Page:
6. Hank_Scorpio

    Hank_Scorpio Active Member

    Another thing to consider: if the newspaper folds, or you want to get out of newspapers, the new position would give you the web experience that an online company might desire.
  7. golfnut8924

    golfnut8924 Guest

    Similar to what the two posts above said...

    If there are any newspaper jobs with any more security right now it's the website ones. Writers are a dime a dozen. With newspapers going the way of the web, the folks who do the website stuff are not going to be as expendable.

    If you don't have much desk experience (although it sounds like you might) take the opportunity. One of my biggest regrets and one of the biggest mistakes I made early in my newspaper career was avoiding pagination like the plague. I had a couple opportunities to get involved with it and I said no thanks because all I wanted to do was write. Well when it came time to apply for another gig, my lack of pagination experience definitely hurt me. Employers want to see that you have that skill and I think it held me back from getting some interviews.
  8. middleman

    middleman New Member

    Also, find out how much "a few bucks" is before you sign off on the new gig. I've heard many stories that go like: "Do this for me, and I'll get you a little bump." Often, the bump is like 25 cents an hour or never comes at all.
  9. outofplace

    outofplace Well-Known Member

    Exactly, though the flip side is if they offer you the few extra bucks and then not long after you turn it down, they dump the work in your lap anyway. I had that happen to me once.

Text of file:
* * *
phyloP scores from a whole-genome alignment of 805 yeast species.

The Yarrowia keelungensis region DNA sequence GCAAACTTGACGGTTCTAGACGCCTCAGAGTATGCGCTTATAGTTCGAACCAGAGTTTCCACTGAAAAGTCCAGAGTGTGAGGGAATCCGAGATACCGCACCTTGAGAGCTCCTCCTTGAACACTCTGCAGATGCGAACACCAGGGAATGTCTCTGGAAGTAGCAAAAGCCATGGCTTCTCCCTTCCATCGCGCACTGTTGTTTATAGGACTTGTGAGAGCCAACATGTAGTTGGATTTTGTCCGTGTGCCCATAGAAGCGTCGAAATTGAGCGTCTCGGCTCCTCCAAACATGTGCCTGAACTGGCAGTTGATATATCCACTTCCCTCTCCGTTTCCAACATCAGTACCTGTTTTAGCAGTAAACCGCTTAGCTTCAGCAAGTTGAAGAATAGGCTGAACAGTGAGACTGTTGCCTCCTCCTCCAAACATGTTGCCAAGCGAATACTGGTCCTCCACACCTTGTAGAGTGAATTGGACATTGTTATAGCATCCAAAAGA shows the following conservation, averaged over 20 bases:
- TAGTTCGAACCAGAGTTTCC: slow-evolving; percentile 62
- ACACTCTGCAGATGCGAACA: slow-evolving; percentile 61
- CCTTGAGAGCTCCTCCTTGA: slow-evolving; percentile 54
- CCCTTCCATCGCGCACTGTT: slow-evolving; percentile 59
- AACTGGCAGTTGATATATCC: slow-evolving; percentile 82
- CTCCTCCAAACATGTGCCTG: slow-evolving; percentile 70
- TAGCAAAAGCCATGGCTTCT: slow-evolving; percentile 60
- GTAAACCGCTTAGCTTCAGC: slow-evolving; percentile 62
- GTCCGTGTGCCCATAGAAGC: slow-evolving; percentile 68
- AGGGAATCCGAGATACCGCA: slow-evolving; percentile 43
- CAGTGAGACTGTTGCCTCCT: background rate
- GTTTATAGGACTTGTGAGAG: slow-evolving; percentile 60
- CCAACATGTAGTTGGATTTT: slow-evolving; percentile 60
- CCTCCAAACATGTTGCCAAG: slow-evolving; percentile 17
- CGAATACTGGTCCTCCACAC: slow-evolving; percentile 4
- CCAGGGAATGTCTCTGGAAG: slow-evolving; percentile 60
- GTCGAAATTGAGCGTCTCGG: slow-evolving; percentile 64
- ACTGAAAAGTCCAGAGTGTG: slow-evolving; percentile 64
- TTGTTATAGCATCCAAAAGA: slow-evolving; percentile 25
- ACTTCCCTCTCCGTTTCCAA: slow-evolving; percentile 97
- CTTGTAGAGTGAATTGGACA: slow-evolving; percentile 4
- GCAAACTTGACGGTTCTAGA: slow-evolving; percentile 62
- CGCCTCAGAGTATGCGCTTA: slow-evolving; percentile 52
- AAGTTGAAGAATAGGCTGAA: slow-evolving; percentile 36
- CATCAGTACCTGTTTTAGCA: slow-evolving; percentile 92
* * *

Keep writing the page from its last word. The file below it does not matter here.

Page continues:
10. Ace

    Ace Well-Known Member

    I am with the folks who say that job security should be your primary concern.

    It all depends on the paper and the chain, etc., but the CONTENT PROVIDERS generally have the most value to the newspaper/online operation.

    They generate the stories, photos, blogs, videos, etc. that get the web hits.

    Copy editors and designers are often the most vulnerable because any job that is done on a computer can be done by someone hundreds of miles away on a computer.

    But the web experience may be key here and the more well-rounded you are the better.
  11. WriteThinking

    WriteThinking Well-Known Member

    What's the question, again?

    If you are at all interested, I really don't see how this proposed job change is an issue in any negative way.

    They know you can content-provide. They know, or think, you can edit well enough to be offered this position. When Web/online production jobs open up at newspapers, they usually don't go to reporters -- they go to desk people.

    Content providers are valuable if all you want is to have a job, because they are doing something people who have gone to the desk or going for online production jobs don't usually want to do on a full-time basis anymore. BUT, that value doesn't necessarily show up in the pay.

    Better pay can usually be gotten in desk/online production/technical jobs.

    So, really, what's your question? How much do I love writing? Am I so good at writing that I really don't want to do anything else? (By virtue of the fact that you've already done and been used for other things, I think that question has been answered).

    I don't ask that to belittle any love of writing you may have, really. It's just that, in reality, there are very few reporters who really are in that class of pure writers, or even wanna-be pure writers.

    For the most part, those types write books, not thrown-out-the-next-day daily newspaper stuff. By nature and trade, most journalists are more of multitaskers, people who can be versatile and like variety more than they do a total focus on any really major writing talent that isn't usually served that well by newspapers, anyway.

    If you love writing that much, then, yes, you should avoid this switch if that's possible. If not, then I don't really think there is any question.
  12. Drip

    Drip Active Member

    The more things you can do, the more valuable you become.